Because of forerunners like the ones who have made an impact at Bonnie Brae House, Angelus Temple, and Mott Auditorium, we now have communities where the manifest presence of the Spirit of God is not only accepted, but expected. As believers in Christ in 2017, we stand on a rich foundation built by mothers and fathers in the faith, a heritage that has opened the door for us to know His ways even more, to see increased breakthrough and miracles, and to walk out in the power of Jesus in ever-increasing joy and abundance.


come holy spirit

From April 18-21, we’re coming together in Pasadena, CA to declare COME HOLY SPIRIT again, for The Revival Alliance Conference at HRock Church. Speakers include Bill Johnson, Heidi Baker, Randy Clark, Ché Ah, Georgian and Winnie Banov, Shawn Bolz, Patricia King, Lance Wallnau, Gabe Ahn, and more! It will be a powerful opportunity to to ignite our faith for revival, encounter the transformative presence of the Spirit of God, and to be inspired by great men and women of faith who are walking in power! Register here, or watch online.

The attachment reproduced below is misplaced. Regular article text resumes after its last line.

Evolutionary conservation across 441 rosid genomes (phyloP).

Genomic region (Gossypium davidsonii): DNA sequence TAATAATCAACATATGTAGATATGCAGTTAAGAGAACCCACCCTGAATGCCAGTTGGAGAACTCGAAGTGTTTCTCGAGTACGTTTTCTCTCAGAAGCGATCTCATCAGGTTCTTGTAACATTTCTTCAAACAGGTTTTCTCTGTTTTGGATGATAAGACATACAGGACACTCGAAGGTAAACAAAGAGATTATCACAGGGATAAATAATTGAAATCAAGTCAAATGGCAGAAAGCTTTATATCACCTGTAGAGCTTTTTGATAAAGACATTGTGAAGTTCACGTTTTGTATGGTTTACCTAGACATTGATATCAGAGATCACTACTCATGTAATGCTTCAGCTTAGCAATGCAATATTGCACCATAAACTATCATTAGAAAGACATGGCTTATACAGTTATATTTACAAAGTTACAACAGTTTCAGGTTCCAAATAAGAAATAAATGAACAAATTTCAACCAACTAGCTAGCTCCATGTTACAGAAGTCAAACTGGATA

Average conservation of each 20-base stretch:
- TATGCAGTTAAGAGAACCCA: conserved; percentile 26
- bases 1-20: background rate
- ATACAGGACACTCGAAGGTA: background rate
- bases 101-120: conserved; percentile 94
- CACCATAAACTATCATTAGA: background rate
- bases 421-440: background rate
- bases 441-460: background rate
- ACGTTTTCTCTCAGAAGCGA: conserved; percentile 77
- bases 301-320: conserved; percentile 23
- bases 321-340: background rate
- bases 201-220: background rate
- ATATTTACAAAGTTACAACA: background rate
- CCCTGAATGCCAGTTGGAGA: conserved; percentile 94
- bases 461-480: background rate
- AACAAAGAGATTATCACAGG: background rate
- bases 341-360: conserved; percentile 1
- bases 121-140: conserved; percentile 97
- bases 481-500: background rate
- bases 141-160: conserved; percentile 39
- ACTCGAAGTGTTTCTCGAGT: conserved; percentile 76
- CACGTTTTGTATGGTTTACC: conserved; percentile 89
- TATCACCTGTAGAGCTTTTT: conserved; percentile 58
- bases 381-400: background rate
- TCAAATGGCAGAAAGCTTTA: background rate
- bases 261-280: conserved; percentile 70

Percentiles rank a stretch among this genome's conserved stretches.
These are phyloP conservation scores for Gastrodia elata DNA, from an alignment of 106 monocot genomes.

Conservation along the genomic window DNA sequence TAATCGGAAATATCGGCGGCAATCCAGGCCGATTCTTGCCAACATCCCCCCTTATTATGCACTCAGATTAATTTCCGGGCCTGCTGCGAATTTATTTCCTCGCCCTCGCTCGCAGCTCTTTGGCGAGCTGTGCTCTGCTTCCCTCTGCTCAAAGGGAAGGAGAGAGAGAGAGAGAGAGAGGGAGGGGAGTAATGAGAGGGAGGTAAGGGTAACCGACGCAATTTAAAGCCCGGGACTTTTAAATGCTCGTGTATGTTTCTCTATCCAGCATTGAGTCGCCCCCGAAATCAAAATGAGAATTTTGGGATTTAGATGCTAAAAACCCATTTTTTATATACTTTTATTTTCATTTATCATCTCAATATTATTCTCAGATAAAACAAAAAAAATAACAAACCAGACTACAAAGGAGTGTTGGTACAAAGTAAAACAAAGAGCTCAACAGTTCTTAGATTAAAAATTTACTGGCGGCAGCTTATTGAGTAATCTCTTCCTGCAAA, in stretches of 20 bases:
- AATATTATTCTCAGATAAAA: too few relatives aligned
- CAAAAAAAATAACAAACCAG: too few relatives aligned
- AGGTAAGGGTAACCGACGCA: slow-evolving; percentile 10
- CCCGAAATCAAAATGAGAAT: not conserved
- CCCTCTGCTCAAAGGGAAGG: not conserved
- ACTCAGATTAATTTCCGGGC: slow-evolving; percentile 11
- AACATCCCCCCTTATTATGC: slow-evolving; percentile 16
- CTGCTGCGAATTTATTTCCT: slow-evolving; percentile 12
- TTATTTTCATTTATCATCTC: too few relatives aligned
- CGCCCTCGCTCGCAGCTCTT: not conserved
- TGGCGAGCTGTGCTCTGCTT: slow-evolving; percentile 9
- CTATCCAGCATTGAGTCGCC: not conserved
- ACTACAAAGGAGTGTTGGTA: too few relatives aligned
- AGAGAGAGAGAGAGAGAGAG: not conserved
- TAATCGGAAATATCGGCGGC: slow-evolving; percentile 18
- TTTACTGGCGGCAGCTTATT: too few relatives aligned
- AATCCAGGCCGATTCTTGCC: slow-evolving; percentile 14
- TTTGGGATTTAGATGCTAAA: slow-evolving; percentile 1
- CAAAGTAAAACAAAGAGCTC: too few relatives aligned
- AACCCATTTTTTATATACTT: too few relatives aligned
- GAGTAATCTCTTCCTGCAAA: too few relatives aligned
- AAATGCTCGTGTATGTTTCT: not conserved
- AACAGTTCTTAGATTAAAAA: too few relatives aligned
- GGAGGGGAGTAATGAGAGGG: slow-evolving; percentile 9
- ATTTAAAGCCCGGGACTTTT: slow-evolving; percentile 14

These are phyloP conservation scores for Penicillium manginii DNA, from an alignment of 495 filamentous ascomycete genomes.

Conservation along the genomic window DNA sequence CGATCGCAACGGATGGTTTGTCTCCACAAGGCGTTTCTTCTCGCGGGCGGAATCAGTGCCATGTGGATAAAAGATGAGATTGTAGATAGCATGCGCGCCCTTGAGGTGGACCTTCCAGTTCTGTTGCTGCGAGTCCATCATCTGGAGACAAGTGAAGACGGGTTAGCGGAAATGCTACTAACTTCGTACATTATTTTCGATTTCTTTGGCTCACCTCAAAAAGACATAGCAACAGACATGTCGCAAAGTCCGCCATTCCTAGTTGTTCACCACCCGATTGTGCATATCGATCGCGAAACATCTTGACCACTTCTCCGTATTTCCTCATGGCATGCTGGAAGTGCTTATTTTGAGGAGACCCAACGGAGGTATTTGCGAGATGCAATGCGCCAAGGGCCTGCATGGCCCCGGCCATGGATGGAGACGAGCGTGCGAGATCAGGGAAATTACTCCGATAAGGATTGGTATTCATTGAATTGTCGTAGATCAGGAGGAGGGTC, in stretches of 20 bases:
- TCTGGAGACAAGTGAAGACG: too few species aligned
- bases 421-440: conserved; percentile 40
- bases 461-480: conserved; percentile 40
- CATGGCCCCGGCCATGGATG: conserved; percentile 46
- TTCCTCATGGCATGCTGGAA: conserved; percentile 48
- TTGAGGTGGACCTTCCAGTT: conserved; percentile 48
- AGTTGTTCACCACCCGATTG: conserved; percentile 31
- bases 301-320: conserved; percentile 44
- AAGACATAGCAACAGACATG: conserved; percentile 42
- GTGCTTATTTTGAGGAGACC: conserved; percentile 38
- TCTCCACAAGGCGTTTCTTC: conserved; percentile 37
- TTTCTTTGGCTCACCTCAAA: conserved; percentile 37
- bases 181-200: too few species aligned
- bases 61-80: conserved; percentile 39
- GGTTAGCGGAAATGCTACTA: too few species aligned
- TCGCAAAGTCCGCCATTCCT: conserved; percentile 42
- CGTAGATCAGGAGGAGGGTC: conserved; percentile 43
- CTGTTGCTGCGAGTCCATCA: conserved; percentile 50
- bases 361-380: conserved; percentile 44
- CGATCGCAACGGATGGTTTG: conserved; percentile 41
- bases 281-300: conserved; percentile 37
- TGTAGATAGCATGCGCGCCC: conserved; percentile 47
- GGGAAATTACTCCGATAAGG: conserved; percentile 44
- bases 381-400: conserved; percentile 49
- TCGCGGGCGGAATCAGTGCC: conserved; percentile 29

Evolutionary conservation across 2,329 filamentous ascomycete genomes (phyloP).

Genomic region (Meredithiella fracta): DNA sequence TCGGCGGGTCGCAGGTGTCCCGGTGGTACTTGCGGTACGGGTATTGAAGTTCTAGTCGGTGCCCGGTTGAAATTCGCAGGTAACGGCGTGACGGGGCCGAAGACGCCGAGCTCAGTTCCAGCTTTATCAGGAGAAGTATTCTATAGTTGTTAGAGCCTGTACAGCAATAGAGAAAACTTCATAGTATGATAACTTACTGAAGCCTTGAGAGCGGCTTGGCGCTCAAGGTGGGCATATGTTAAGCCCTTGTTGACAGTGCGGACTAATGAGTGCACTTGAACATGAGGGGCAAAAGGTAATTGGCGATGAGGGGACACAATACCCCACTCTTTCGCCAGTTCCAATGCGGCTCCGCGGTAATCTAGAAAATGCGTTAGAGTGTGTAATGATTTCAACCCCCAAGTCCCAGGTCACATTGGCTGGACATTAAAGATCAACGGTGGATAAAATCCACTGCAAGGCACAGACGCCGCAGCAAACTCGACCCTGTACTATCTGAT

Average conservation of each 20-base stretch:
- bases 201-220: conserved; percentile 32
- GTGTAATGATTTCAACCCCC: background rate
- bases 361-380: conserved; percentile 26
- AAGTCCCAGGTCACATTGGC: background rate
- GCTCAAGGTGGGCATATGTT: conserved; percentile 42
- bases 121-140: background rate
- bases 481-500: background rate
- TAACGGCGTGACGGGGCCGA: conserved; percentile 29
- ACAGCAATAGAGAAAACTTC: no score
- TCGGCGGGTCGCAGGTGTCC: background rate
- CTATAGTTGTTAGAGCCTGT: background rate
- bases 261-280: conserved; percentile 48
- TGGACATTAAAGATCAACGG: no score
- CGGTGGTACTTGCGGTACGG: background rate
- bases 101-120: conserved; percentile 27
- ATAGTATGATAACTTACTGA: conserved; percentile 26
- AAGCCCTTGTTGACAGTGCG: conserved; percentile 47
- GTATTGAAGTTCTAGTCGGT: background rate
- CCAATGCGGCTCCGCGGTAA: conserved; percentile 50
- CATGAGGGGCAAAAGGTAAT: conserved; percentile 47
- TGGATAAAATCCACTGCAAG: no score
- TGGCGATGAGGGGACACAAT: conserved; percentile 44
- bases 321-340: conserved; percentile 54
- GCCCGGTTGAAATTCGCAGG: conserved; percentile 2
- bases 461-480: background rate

Works Cited

  • http://www.cbn.com/special/azusastreet/
  • Ignite Azusa: Positioning for a New Jesus Revolution, Jennifer A. Miskov, 2016
  • https://en.wikipedia.org/wiki/Azusa_Street_Revival
  • http://www.angelustemple.org/new-here/aimee-semple-mcpherson/
  • https://en.wikipedia.org/wiki/Angelus_Temple
  • “Reviving Pentecostalism at the Millenium: The Harvest Rock Story”, Margaret Poloma, Ph. D
  • “The Key Works: Story of the Nazarene Memorial Auditorium”, A.E. Sanner, 1944